The U.S. District Court for the District of Massachusetts recently limited the scope of a proposed shareholder class action against a number of private equity firms that participated in buyer consortia (Kirk Dahl et al. v. Bain Capital Partners LLC et al., Case No. 1:07-cv-12388 (D. Mass. Mar. 13, 2013). Plaintiffs, shareholders of 27 companies acquired by the buying “clubs” from 2003 to 2007, allege that the private equity firms conspired to hold down the prices paid for the acquisition targets. Among the defendants are Bain Capital LLC, KKR & Co. LP, the Carlyle Group LP, and other prominent private equity firms.
The court’s decision criticized plaintiffs for making broad claims of a conspiracy based on evidence of friendly relationships among executives of the private equity firms and the fact that losing bidders were sometimes invited by winning bidders to form bidding clubs. Instead, the court narrowed plaintiffs’ conspiracy claim to allege only that rival firms were prohibited from “jumping” each other’s deals or submitting competing bids once the agreements were made public.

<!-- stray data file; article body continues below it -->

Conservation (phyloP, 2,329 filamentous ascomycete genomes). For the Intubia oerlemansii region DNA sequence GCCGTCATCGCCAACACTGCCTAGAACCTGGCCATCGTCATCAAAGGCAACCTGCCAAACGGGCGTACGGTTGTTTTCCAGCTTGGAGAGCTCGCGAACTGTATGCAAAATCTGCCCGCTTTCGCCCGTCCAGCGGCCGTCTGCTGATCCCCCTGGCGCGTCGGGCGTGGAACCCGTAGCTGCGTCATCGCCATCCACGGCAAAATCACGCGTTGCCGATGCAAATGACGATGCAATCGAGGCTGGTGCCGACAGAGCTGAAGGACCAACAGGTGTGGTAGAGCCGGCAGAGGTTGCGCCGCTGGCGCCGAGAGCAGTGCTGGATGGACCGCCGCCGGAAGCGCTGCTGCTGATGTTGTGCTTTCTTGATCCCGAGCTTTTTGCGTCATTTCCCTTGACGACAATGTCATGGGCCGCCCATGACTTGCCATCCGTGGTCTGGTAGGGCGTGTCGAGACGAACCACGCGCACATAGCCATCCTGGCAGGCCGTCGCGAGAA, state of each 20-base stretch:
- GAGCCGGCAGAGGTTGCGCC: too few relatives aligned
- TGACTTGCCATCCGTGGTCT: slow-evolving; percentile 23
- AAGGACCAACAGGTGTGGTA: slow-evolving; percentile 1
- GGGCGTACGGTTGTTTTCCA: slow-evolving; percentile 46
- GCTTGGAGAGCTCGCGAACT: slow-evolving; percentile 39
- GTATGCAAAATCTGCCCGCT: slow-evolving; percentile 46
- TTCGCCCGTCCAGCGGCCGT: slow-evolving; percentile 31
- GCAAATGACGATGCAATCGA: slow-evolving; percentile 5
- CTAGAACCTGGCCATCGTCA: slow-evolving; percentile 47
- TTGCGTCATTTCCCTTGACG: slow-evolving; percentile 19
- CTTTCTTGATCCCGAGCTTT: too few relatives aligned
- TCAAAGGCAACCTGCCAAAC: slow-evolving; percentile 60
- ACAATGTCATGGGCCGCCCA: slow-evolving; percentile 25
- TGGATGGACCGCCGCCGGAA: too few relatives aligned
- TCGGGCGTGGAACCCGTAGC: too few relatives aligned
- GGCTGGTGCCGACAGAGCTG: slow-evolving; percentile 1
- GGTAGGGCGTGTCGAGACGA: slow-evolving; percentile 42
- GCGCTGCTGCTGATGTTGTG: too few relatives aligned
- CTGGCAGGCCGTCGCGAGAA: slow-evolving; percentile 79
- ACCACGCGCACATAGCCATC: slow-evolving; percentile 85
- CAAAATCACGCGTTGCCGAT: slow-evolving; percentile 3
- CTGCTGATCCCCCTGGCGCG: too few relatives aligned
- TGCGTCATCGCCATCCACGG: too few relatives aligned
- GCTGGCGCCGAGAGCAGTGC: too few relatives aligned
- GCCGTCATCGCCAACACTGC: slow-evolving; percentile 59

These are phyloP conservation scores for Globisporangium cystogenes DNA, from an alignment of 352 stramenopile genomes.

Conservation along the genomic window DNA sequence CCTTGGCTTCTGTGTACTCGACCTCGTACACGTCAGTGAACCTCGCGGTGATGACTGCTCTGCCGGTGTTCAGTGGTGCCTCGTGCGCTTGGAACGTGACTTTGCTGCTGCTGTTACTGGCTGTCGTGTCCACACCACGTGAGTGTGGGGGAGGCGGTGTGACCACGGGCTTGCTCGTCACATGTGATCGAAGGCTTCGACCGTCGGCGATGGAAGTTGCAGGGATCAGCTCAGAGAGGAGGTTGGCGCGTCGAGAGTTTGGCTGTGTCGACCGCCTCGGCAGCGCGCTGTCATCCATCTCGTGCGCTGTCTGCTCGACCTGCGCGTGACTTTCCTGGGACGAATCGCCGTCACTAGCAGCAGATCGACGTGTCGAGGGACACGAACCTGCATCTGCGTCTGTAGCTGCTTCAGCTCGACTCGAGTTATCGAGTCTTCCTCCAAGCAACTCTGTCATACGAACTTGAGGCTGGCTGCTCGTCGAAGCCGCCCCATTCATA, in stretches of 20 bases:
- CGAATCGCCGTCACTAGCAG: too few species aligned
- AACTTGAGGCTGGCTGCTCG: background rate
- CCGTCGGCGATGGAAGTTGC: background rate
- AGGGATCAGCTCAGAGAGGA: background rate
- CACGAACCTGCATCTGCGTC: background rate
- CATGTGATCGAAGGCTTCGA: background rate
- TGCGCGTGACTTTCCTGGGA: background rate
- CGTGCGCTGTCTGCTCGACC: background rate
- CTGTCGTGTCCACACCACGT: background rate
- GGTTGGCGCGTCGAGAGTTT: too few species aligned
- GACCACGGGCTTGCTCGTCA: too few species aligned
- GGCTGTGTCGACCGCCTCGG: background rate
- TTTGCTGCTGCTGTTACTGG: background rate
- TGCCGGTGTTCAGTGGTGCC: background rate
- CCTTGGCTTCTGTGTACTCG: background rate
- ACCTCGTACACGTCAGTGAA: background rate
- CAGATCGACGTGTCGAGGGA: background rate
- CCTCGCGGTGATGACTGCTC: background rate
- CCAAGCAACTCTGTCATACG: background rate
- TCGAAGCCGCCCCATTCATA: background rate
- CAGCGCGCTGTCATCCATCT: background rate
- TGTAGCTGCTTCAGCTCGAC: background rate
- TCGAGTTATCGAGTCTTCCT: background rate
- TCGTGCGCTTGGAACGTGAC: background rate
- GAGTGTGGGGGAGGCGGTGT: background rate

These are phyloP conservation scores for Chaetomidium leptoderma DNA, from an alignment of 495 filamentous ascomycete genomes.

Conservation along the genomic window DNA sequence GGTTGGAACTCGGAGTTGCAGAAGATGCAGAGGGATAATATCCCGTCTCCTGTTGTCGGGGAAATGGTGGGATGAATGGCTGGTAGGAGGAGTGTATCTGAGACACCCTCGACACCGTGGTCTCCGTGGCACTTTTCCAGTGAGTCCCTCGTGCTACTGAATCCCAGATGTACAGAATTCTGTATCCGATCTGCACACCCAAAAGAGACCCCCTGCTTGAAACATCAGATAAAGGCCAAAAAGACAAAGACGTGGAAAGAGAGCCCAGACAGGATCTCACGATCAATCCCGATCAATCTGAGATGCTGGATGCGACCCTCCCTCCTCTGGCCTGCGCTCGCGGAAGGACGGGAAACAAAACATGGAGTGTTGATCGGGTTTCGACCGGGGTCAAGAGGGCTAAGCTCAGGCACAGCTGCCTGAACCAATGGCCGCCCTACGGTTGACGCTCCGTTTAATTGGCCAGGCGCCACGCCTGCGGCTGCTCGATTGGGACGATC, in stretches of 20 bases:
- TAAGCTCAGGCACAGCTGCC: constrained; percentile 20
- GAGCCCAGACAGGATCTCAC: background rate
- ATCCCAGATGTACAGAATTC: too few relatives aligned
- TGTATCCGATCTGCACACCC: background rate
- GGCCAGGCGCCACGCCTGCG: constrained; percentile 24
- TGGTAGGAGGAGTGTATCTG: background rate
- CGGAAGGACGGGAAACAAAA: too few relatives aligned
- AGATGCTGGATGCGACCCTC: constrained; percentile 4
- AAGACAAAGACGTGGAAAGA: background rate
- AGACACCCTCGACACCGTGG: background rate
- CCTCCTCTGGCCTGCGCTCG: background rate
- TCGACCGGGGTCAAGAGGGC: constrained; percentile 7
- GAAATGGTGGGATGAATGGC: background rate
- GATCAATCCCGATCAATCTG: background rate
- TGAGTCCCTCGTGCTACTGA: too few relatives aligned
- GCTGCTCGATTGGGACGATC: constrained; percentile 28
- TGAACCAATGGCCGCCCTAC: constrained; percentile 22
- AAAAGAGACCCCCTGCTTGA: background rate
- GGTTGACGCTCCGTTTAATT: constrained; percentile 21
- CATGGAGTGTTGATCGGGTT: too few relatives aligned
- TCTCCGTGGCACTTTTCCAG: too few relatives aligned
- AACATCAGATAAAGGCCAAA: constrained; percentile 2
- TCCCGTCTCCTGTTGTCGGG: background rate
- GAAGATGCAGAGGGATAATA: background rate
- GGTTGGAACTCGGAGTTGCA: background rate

This case was first filed in 2007, when some firms disclosed that the Department of Justice was investigating their activity. A similar case was dismissed in 2008 (Pennsylvania Avenue Funds V. Borey, et al., Case No. C06-1737RAJ (W.D. Was. Feb. 21, 2008)). There, the plaintiff, a shareholder of the target, alleged that at the end of the bidding process, the two previously rival bidders conspired to withdraw one of the bids and then substantially lower the remaining bid. In dismissing the complaint, the court held that the defendants’ conduct was not unlawful per se under the antitrust laws and that plaintiff’s claims did not satisfy the rule of reason analysis based in part on facts specific to target. (For more information on this case, please see our earlier publication, “Court Dismisses Antitrust Challenge to Joint Bid in Corporate Acquisition.”)
Although the court dismissed some of plaintiffs’ claims in the current case, the court allowed the case to proceed, illustrating the need to exercise extreme caution in connection with the formation of bidding consortia and related conduct in the context of auction processes. Parties considering a joint bid should assume that bids could be reviewed under the antitrust laws. Parties can reduce their antitrust risk by engaging in joint bids for pro-competitive reasons, such as allocating risk or pooling financial resources together, and not just to depress the price to be bid for the target.